But doing so proved very difficult, since the nation’s unemployment rate had skyrocketed, peaking at nearly twenty-five percent in 1933. The increase in farming activity across the Great Plains states caused the precious soil to erode. This erosion, coupled with a seven-year drought that began in 1931, turned once fertile grasslands into a desertlike region known as the Dust Bowl. Hundreds of thousands of farmers packed up their families and few belongings, and headed for California, which, for numerous reasons, seemed like a promised land.
Migrant workers came to be known as Okies, for although they came from many states across the Great Plains, twenty percent of the farmers were originally from Oklahoma. Okies were often met with scorn by California farmers and natives, which only made their dislocation and poverty even more unpleasant. John Steinbeck immortalized the plight of one such family, the Joads, in his most famous novel, The Grapes of Wrath. In several of his novels, including Of Mice and Men, Steinbeck illustrates how challenging and often unrewarding the life of migrant farmers could be.
Just as George and Lennie dream of a better life on their own farm, the Great Plains farmers dreamed of finding a better life in California. The state’s mild climate promised a longer growing season and, with soil favourable to a wider range of crops, it offered more opportunities to harvest. Despite these promises, though, very few found it to be the land of opportunity and plenty of which they dreamed. Ranch workers in 1930s California Ranch workers in 1930s California CHARACTERS We can study what characters (note the spelling! are like in themselves, but we see them best in their relations with other people and the wider society of which they are (or fail to be) a part. Any statement about what characters are like should be backed up by evidence: quote what they say, or explain what they do (or both). Do not, however, merely retell narrative (the story) without comment. Statements of opinion should be followed by reference to events or use of quotation; quotation should be followed by explanation (if needed) and comment. This is rather mechanical, but if you do it, you will not go far wrong. In Of Mice and Men the characters are clearly drawn and memorable.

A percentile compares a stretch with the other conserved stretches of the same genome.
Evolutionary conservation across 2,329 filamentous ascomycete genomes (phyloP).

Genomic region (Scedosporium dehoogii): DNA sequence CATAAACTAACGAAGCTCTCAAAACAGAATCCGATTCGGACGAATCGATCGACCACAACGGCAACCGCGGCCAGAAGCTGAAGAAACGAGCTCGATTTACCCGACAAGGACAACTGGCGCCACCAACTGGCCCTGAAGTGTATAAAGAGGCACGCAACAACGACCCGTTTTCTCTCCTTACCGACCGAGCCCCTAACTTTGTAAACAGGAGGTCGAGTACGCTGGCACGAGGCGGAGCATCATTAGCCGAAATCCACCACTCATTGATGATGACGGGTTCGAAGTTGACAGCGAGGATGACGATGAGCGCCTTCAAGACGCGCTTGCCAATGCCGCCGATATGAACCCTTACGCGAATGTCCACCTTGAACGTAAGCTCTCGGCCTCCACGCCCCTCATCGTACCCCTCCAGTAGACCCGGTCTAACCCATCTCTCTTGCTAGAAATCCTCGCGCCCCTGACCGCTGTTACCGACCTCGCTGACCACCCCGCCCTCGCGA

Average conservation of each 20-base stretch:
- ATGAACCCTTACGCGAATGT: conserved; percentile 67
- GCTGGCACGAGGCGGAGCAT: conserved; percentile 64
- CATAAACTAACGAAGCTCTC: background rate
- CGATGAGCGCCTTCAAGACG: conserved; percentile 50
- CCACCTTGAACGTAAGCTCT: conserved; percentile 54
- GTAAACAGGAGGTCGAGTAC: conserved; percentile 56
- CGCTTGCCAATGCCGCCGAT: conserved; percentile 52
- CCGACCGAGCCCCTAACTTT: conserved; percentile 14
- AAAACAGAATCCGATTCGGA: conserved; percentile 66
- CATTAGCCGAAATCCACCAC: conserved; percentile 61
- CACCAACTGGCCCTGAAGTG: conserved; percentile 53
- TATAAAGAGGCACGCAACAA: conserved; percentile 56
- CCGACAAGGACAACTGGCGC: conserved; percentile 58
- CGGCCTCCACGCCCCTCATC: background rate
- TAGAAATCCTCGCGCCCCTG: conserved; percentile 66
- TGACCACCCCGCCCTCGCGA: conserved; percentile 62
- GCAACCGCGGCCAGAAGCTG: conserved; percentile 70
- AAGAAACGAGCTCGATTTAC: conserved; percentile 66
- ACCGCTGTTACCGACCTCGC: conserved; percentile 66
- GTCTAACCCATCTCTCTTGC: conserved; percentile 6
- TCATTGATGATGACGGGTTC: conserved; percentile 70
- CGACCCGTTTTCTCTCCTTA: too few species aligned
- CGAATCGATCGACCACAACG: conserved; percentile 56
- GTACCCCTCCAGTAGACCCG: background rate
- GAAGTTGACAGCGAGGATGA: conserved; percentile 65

Some could be the subject of a whole essay, while others would not. Of course a question on a theme (see below) might require you to write about characters, anyway: for example, to discuss loneliness, you write about lonely people. There is, clearly, only one real relationship depicted in the novel. All the characters, save George and Lennie, are more or less in search of a relationship. We see how far their failure to find friendship or company, even, is due to general attitudes, to their circumstances, and to themselves. Lennie Small A migrant worker who is mentally handicapped, large, and very strong.
He depends on his friend George to give him advice and protect him in situations he does not understand. His enormous strength and his pleasure in petting soft animals are a dangerous combination. He shares the dream of owning a farm with George, but he does not understand the implications of that dream. George Milton A migrant worker who protects and cares for Lennie. George dreams of some day owning his own land, but he realizes the difficulty of making this dream come true. Lennie’s friend, George gives the big man advice and tries to watch out for him, ultimately taking responsibility for not only his life but also his death.